|Re-molded Li Na gets into stride early
Li Na exited last year's Australian Open in tears after blowing four match points but the Chinese world number six is back to winning ways and eyeing a great chance to double her Grand Slam haul.
Li, invigorated by a new coaching partnership, heads into the season's first Grand Slam full of confidence after winning in Shenzhen, southern China, and going deep into the draw at this week's Sydney International, AFP’s Talek Harris reports.
“I really want to be top three or win another Grand Slam. Of course this is the goal, so the whole team is working so hard to try to achieve the goal,'' Li said.
It's a far cry from 12 months ago in Melbourne, when the then reigning French Open champion hit a roadblock in the form of a determined Kim Clijsters in the fourth round and let victory slip from her grasp four times.
Her post-match interview with Chinese media lasted just seconds before she went away in tears. But Clijsters, also her conqueror in the 2011 final in Melbourne, has now retired and a series of injuries could ease Li's progression.
World number one and defending champion Victoria Azarenka is battling a toe infection picked up during a pedicure, and Maria Sharapova withdrew from Brisbane with a collarbone problem.
Former Wimbledon champion Petra Kvitova is groping for form and Samantha Stosur is making a slow return after surgery, leaving Li among a group of leading contenders headed by Serena Williams.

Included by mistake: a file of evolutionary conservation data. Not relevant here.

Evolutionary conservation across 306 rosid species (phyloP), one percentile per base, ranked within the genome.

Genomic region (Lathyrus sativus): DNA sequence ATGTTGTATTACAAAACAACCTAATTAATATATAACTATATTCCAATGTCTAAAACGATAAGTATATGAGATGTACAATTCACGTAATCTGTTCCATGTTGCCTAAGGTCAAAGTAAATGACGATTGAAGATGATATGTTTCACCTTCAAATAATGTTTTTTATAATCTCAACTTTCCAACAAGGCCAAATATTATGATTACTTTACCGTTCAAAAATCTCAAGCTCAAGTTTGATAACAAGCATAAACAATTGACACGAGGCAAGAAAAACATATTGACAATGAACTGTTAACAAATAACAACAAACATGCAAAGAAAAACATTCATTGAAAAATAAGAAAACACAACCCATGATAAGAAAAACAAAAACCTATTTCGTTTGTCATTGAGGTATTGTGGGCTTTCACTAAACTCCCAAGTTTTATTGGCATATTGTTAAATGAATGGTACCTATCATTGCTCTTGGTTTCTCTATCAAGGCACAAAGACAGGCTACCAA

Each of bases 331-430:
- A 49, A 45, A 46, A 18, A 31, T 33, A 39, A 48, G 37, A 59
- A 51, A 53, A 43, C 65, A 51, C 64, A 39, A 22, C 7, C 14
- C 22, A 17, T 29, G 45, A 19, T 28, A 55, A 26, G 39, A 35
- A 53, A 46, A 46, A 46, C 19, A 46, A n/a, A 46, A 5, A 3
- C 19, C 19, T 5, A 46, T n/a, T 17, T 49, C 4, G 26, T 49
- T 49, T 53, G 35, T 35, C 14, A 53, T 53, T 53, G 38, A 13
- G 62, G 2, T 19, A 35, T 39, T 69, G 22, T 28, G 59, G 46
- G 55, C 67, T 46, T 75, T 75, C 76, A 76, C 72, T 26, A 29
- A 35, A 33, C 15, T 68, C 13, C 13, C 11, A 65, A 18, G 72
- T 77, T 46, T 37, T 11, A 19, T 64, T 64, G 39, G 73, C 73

Li turns 31 next month but she has shown good signs under Justine Henin's ex-coach Carlos Rodriguez, beating Azarenka at an exhibition last month and winning her seventh career title in Shenzhen.
“Before we trained he told me, ‘If you want to go one more step or want to be even better, you have to change something’,’’ said Li.
“I agreed, because if I didn't change maybe I still could stay top 10, 20, but I couldn't go higher. In the beginning it was tough, because some [techniques] are still with me 10 years, 20 years already. It's very tough to change. But I was happy I could trust him to change some things in practice.’’
Last year's Grand Slams were forgettable for Li, who failed to go beyond the last 16 at any of the four major tournaments, including in her title defense at the French Open. But elsewhere she won her sixth career title in Cincinnati and reached three other finals, making it to the season-ending WTA Championships in Istanbul for the second straight season.
In Melbourne, former semi-finalist Zheng Jie and Peng Shuai and will also fly the flag for China, while their compatriot Wu Di will claim a slice of history by becoming the country's first male player to figure in a Grand Slam main draw.
The world number 185, who earned his wildcard through a special qualifying tournament in Nanjing, China, admitted some nerves at the prospect of making his Grand Slam debut in the full glare of publicity.
“I am proud to be the first, but of course at the same time, I am also feeling the pressure. But I will try to turn it into motivation. Every athlete has to face pressure and I am no different,'' he told the ATP website.